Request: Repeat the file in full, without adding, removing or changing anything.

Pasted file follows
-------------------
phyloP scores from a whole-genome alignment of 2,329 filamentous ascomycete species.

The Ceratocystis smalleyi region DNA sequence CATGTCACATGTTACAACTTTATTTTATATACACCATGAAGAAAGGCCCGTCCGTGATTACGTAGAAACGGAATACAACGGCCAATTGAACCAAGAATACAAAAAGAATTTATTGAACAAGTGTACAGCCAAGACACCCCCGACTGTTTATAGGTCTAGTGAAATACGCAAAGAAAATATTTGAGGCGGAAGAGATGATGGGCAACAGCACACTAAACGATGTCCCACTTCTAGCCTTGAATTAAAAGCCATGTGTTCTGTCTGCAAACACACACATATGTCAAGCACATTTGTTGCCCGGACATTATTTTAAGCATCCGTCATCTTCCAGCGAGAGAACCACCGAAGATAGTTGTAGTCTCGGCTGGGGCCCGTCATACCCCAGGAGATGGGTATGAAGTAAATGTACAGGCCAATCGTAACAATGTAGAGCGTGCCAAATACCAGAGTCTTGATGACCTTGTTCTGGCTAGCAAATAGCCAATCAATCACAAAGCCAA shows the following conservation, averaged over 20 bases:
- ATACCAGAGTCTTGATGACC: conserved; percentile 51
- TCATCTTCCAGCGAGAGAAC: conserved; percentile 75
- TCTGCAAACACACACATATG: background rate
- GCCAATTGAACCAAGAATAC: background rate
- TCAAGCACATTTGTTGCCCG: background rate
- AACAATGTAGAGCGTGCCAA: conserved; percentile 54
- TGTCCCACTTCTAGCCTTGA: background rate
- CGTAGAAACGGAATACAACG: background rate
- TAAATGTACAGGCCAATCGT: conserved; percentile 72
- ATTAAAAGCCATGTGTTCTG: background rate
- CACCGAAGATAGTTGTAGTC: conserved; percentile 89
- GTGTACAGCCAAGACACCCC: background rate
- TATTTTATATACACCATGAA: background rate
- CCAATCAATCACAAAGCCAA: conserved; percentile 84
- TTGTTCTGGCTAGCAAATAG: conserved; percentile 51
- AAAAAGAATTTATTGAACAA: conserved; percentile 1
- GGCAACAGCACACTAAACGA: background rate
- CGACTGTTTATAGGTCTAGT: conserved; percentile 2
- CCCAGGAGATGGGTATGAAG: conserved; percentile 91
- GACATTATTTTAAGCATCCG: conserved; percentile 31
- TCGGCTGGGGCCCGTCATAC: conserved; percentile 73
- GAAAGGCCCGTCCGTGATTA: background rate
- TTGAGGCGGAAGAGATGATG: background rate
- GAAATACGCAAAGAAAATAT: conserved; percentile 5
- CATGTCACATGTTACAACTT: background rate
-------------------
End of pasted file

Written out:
phyloP scores from a whole-genome alignment of 2,329 filamentous ascomycete species.

The Ceratocystis smalleyi region DNA sequence CATGTCACATGTTACAACTTTATTTTATATACACCATGAAGAAAGGCCCGTCCGTGATTACGTAGAAACGGAATACAACGGCCAATTGAACCAAGAATACAAAAAGAATTTATTGAACAAGTGTACAGCCAAGACACCCCCGACTGTTTATAGGTCTAGTGAAATACGCAAAGAAAATATTTGAGGCGGAAGAGATGATGGGCAACAGCACACTAAACGATGTCCCACTTCTAGCCTTGAATTAAAAGCCATGTGTTCTGTCTGCAAACACACACATATGTCAAGCACATTTGTTGCCCGGACATTATTTTAAGCATCCGTCATCTTCCAGCGAGAGAACCACCGAAGATAGTTGTAGTCTCGGCTGGGGCCCGTCATACCCCAGGAGATGGGTATGAAGTAAATGTACAGGCCAATCGTAACAATGTAGAGCGTGCCAAATACCAGAGTCTTGATGACCTTGTTCTGGCTAGCAAATAGCCAATCAATCACAAAGCCAA shows the following conservation, averaged over 20 bases:
- ATACCAGAGTCTTGATGACC: conserved; percentile 51
- TCATCTTCCAGCGAGAGAAC: conserved; percentile 75
- TCTGCAAACACACACATATG: background rate
- GCCAATTGAACCAAGAATAC: background rate
- TCAAGCACATTTGTTGCCCG: background rate
- AACAATGTAGAGCGTGCCAA: conserved; percentile 54
- TGTCCCACTTCTAGCCTTGA: background rate
- CGTAGAAACGGAATACAACG: background rate
- TAAATGTACAGGCCAATCGT: conserved; percentile 72
- ATTAAAAGCCATGTGTTCTG: background rate
- CACCGAAGATAGTTGTAGTC: conserved; percentile 89
- GTGTACAGCCAAGACACCCC: background rate
- TATTTTATATACACCATGAA: background rate
- CCAATCAATCACAAAGCCAA: conserved; percentile 84
- TTGTTCTGGCTAGCAAATAG: conserved; percentile 51
- AAAAAGAATTTATTGAACAA: conserved; percentile 1
- GGCAACAGCACACTAAACGA: background rate
- CGACTGTTTATAGGTCTAGT: conserved; percentile 2
- CCCAGGAGATGGGTATGAAG: conserved; percentile 91
- GACATTATTTTAAGCATCCG: conserved; percentile 31
- TCGGCTGGGGCCCGTCATAC: conserved; percentile 73
- GAAAGGCCCGTCCGTGATTA: background rate
- TTGAGGCGGAAGAGATGATG: background rate
- GAAATACGCAAAGAAAATAT: conserved; percentile 5
- CATGTCACATGTTACAACTT: background rate